For the 5th year in a row, MarketingSherpa has published their Search Marketing Benchmark Guide which has been completely re-written and edited including results from the Marketing Sherpa members search marketing survey, other studies performed over the last 12 months and “best of” research provided by over 50 respected sources.
The SEM Benchmark Guide is helpful for marketers looking to get a handle on the state of the SEM industry, trends, strategies and tactics.
If you’re a data enthusiast, there are 215 charts, tables and eyetracking heatmaps to help illustrate what’s happening in search marketing and what companies need to be paying attention to. There are also several good case studies. This particular edition is formatted into 5 sections:
- Budgeting and Search – Covers budgeting in a down economy as well as differences by industry.
- Tactics of Search – Geotargeting, local and mobile as well as using search marketing as a branding tool all involve unique tactics explained right here.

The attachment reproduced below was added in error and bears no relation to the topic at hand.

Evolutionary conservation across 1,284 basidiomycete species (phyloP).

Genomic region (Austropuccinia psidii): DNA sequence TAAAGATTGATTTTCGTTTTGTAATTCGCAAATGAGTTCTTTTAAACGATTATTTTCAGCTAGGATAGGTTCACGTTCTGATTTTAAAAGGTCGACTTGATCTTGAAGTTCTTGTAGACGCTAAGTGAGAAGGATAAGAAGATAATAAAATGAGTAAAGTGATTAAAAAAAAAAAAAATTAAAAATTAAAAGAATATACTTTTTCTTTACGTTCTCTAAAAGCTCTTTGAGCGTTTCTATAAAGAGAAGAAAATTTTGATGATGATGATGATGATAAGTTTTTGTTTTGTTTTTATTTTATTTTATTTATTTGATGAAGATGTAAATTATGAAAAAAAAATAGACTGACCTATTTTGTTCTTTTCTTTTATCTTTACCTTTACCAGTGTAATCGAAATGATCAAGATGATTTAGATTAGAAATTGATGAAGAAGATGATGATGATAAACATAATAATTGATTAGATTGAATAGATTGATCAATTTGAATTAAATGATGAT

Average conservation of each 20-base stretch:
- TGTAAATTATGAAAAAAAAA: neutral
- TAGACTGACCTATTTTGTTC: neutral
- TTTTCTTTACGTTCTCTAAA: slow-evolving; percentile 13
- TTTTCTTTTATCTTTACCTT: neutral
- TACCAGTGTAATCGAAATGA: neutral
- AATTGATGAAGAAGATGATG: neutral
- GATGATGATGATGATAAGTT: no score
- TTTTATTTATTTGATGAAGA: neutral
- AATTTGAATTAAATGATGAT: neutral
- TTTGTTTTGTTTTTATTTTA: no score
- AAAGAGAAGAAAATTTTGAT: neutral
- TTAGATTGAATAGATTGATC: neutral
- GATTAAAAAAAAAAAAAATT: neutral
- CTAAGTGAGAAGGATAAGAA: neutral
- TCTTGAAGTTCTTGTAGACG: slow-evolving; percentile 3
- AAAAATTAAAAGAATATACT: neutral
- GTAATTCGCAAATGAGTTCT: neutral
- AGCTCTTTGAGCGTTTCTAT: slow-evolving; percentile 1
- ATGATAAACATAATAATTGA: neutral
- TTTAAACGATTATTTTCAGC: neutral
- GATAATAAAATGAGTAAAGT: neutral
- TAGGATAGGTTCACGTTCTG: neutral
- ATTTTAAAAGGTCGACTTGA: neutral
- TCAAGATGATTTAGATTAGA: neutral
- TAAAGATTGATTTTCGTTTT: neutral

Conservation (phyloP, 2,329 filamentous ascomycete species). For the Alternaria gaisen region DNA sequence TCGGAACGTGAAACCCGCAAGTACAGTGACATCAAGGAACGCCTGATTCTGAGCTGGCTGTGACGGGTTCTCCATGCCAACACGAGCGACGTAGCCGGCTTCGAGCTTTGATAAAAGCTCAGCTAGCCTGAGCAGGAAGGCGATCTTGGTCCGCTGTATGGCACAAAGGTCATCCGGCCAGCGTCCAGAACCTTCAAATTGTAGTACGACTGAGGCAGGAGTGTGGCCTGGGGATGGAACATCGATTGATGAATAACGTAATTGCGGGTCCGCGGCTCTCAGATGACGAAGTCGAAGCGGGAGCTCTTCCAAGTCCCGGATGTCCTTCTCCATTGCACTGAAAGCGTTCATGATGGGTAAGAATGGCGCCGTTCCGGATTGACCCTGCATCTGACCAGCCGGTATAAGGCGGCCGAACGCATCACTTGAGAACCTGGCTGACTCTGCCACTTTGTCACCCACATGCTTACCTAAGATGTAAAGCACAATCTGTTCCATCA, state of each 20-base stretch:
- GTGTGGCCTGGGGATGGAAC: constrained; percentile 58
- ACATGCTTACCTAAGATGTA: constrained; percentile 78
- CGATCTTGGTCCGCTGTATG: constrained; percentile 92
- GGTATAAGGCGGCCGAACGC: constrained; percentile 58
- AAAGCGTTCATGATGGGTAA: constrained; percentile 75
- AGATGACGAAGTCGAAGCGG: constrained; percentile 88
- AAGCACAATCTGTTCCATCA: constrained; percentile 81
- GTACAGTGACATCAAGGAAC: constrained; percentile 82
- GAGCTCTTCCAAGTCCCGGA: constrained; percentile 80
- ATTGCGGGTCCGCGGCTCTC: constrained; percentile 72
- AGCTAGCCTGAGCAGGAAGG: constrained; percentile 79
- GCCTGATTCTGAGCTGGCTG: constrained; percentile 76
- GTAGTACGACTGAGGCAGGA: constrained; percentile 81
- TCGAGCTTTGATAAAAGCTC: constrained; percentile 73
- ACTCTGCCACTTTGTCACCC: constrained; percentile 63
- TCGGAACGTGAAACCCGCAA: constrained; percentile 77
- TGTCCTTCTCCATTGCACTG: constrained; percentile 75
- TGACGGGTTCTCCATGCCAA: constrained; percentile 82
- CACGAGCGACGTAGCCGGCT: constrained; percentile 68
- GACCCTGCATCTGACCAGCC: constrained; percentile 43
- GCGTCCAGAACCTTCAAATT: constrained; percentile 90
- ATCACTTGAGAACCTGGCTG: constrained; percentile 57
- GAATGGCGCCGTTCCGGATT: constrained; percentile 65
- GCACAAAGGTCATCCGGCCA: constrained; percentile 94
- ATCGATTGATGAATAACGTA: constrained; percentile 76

- Search Providers Explored – Outside of the Google Universe, there are markets (like China) as well as verticals involving search that warrant exploration.
- Measuring and Testing – Search growth may be slowing but with the right measuring and testing, companies are continuing to see formidable returns.
- Search Benchmarks – A list of all the fundamental metrics of search marketing fully updated.
The dominance of Google, emerging opportunities in China, mobile and local as well as the demystification of Search Engine Optimization are all covered in the updated SEM Guide. All the data, examples and how to’s are a good enough reason to get this guide but here are 5 takeaways that I thought were particularly insightful:
- Budgeting for search is a strategy unto itself
- Search advertising affects brand metrics
- Physical location of searchers is important for relevant results
- Analytics makes inroads; Google leading the charge
- Having analytics is not the same as understanding analytics
For many consultants, the price tag will seem hefty at $397 but there is more actionable data in this report, the biggest ever, than most companies will use in a year. Check it out yourself over at MarketingSherpa.
Just out of curiosity, do you prefer mini-reviews like this one or something longer and more substantial?